Posts Tagged ‘dinner’

Mikey Likes It

July 18, 2018

My kids are picky eaters. One is three, the other 14. And they have opposite tastes. What one likes, the other doesn’t. It extends even to pizza, where the boy wants me to make the pizza myself and the girl will only eat it if it comes out of a box – either frozen or from Dominos. She’s three, so I just sort of roll with it. The boy, though, has been a work in progress for awhile and is the one who puts the most stress on meal planning.

Which made supper last night surprising. He actually liked it. He likes tuna melts and tuna casserole. I’m tired of tuna melts, but had everything for a casserole but the noodles, which is normally a problem. But what I did have was millet.

So, I made a tuna millet casserole. I didn’t soak/boil the millet long enough. It’s a been a problem for a few grains lately. I follow the cooking instructions and they just don’t turn out right.

But the casserole still turned out well.  That, in itself, surprised me. The kid not hating it out of principle surprised me more. So, it looks like millet is a winner.

Tuna Millet Casserole Recipe

  • 1.5 C Millet
  • 1 can mushroom soup
  • 2 cans tuna fish
  • frozen carrots&peas to taste
  • 1 T soy sauce
  • 3 T milk
  • shredded cheese (optional)

Prepare the millet according to instructions. The recipe I had was roughly 2-to-1 water to millet, prepared similar to rice on the stove top but it didn’t turn out right. So, toy with it a bit to get the texture you want.

Combine mushroom soup, tuna, veggies, soy sauce, and milk to millet.

At this point you can either warm it on the stove or transfer to a baking dish and pop into the oven for approximately 15 minutes at 350 degrees.

Serve to bowls, and add shredded cheese if you prefer it (I don’t, but the rest of the family does).

small things help

January 4, 2017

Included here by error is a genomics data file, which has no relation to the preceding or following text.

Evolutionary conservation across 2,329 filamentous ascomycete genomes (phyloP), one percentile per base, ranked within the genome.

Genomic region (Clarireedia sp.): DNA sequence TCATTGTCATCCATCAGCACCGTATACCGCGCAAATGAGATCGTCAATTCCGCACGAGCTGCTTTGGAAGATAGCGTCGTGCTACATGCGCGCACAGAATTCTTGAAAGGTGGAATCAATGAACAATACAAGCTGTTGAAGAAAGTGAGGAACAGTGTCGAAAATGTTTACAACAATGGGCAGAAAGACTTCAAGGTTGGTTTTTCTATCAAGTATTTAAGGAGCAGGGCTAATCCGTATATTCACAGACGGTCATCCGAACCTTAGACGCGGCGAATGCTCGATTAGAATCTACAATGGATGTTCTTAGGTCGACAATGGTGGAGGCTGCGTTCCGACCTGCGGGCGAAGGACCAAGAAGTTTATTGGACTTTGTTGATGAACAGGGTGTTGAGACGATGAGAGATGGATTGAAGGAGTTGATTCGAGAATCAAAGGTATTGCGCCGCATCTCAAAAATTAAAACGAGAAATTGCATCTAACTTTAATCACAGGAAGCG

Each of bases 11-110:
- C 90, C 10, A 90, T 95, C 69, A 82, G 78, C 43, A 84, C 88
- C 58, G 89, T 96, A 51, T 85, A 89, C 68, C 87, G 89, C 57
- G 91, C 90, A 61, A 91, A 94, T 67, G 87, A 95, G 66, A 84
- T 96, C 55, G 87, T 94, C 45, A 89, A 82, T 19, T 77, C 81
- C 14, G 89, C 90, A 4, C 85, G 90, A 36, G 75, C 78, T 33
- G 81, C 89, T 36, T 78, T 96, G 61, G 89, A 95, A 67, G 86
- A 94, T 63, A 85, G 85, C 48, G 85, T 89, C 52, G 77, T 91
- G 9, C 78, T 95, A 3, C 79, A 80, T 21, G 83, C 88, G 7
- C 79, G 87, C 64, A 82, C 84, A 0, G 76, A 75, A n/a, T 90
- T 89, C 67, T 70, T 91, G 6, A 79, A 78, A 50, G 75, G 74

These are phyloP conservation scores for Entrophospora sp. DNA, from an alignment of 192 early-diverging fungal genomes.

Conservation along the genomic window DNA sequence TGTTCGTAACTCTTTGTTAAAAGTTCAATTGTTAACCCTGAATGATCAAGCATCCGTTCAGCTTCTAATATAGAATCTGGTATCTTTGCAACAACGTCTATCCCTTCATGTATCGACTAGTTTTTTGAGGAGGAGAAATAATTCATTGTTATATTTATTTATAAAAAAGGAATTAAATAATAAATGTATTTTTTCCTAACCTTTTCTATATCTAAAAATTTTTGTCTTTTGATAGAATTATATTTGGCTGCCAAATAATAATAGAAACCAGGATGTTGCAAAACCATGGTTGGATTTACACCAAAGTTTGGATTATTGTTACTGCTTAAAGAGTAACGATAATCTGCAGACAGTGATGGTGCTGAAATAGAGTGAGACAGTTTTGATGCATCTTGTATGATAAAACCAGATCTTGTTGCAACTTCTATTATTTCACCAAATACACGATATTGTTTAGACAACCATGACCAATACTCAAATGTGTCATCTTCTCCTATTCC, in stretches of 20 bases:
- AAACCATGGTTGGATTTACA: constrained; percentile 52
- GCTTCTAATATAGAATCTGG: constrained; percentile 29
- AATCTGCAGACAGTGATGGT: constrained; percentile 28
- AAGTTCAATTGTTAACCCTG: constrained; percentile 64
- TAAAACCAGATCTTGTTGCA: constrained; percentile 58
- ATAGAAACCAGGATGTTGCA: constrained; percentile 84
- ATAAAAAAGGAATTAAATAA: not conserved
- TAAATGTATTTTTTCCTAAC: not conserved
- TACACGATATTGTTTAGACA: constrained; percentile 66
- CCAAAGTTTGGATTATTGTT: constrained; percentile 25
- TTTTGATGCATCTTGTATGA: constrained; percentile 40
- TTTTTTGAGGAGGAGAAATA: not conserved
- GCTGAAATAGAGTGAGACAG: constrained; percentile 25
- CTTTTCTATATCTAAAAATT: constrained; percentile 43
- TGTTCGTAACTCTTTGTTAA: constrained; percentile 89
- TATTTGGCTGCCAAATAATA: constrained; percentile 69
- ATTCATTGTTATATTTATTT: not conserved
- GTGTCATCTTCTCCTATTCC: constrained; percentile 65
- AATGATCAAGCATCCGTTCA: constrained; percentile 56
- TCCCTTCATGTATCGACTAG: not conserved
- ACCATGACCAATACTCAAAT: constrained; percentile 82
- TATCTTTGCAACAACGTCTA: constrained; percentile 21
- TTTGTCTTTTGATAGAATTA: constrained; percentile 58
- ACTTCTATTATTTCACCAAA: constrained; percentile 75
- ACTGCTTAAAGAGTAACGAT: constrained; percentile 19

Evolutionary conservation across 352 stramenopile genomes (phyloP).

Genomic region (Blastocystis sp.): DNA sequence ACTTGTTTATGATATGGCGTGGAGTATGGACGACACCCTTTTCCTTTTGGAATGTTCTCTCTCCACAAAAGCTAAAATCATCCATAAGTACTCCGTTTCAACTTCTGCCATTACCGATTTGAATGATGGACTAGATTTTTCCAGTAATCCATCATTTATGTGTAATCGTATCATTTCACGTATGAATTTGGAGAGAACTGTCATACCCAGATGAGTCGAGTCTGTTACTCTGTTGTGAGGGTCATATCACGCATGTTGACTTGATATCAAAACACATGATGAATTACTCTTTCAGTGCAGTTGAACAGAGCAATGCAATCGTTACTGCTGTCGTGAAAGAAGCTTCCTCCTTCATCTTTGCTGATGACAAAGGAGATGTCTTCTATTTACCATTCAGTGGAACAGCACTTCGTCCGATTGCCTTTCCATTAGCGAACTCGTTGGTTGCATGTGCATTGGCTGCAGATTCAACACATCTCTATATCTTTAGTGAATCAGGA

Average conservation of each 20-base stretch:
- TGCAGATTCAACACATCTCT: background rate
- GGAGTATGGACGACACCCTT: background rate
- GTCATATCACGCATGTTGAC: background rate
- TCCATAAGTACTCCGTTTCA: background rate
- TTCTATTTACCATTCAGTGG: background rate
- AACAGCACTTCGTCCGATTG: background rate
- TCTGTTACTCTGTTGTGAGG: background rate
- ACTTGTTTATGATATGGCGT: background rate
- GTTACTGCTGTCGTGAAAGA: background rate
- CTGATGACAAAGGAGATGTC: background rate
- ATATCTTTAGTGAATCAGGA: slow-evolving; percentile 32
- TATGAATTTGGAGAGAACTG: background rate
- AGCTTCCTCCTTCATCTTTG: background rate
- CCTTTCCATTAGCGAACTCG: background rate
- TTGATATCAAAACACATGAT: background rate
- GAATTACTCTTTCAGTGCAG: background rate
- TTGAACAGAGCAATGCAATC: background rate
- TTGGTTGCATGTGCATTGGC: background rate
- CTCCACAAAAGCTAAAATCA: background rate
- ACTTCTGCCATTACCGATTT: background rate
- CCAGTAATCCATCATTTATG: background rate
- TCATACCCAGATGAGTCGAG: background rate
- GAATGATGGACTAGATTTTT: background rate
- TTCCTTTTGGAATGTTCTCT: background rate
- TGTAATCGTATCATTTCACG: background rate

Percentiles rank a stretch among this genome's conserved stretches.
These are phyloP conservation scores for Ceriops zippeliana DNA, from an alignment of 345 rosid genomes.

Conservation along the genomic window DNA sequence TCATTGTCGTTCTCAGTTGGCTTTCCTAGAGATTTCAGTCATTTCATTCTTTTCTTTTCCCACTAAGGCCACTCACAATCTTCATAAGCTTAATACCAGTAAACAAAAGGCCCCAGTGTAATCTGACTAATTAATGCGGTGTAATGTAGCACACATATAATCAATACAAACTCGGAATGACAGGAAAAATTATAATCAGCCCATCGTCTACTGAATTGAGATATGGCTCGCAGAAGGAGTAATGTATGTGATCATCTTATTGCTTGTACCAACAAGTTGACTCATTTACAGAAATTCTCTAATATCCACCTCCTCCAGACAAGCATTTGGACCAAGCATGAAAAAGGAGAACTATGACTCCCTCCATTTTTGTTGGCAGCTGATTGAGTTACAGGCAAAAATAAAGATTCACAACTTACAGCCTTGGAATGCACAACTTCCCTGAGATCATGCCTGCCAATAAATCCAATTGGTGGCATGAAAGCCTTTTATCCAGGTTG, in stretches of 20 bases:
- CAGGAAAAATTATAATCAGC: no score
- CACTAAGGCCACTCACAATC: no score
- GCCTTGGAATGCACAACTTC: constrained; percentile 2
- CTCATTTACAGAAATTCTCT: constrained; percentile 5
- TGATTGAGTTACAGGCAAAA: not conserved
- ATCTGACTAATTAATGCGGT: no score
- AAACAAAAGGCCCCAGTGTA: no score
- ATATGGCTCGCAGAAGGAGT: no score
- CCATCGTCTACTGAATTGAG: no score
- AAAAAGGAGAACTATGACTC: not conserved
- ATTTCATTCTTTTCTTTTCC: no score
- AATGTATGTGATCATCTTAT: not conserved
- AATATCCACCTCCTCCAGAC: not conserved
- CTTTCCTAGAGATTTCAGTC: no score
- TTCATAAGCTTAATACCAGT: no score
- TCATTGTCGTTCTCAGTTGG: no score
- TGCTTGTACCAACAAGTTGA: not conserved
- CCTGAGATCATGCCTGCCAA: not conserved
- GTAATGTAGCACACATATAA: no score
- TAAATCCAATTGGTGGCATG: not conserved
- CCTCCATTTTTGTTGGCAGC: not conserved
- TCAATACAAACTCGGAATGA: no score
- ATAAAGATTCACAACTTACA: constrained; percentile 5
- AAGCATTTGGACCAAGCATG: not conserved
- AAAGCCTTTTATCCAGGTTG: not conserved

My wife has been telling me that we need to start making menus for our dinners, so that we could focus our grocery buying and have some idea what we’re doing when we go grocery shopping.

And she was right. I’ve started making a menu for the first two weeks of the new year. I’ve had to go grocery shopping once and it was instantly easier. I didn’t need much, but I knew what I needed. It was great. The trip was shorter than normal, it was more direct, it was less of a hassle. It was nice.

But that hasn’t been the biggest positive of the menu here in the first week of having some clue what I’m cooking for dinner every night. Not even close. What has been the biggest positive?

No stress.

It’s funny how stressful it can be just trying to figure out what I’m cooking for supper.The time spent looking through the kitchen cabinets, looking through the refrigerator, getting the ingredients together, etc. On the best days it was a minor stress. On the worst days it was a torture that dragged me down into a pit that sucked away my time and motivations. I hated and loathed it, which made me want to do it even less.

Which, of course, didn’t help. It just meant that I started looking later, trying to throw something together in short order to make sure there was something on the table that night. What should have been a simple act was coming to blow up my days.

Tonight, I am making butternut squash ravioli from butternut squash leftover from the butternut squash and black bean tacos that we had for dinner last night. A premade ball of pasta is sitting in the fridge waiting to be rolled out and put through the pasta maker. Dinner is not going to be overly easy or lacking in stress, but it’s a manageable stress, a planned stress. I know what’s happening and I’m ready for it. It’s an entirely different beast.

It’s a small thing, but it adds up. It removes a little bit of stress, frees up a little bit of time, offers a little bit of structure to the world. It helps. Small things can add up. Small things can lead to bigger things.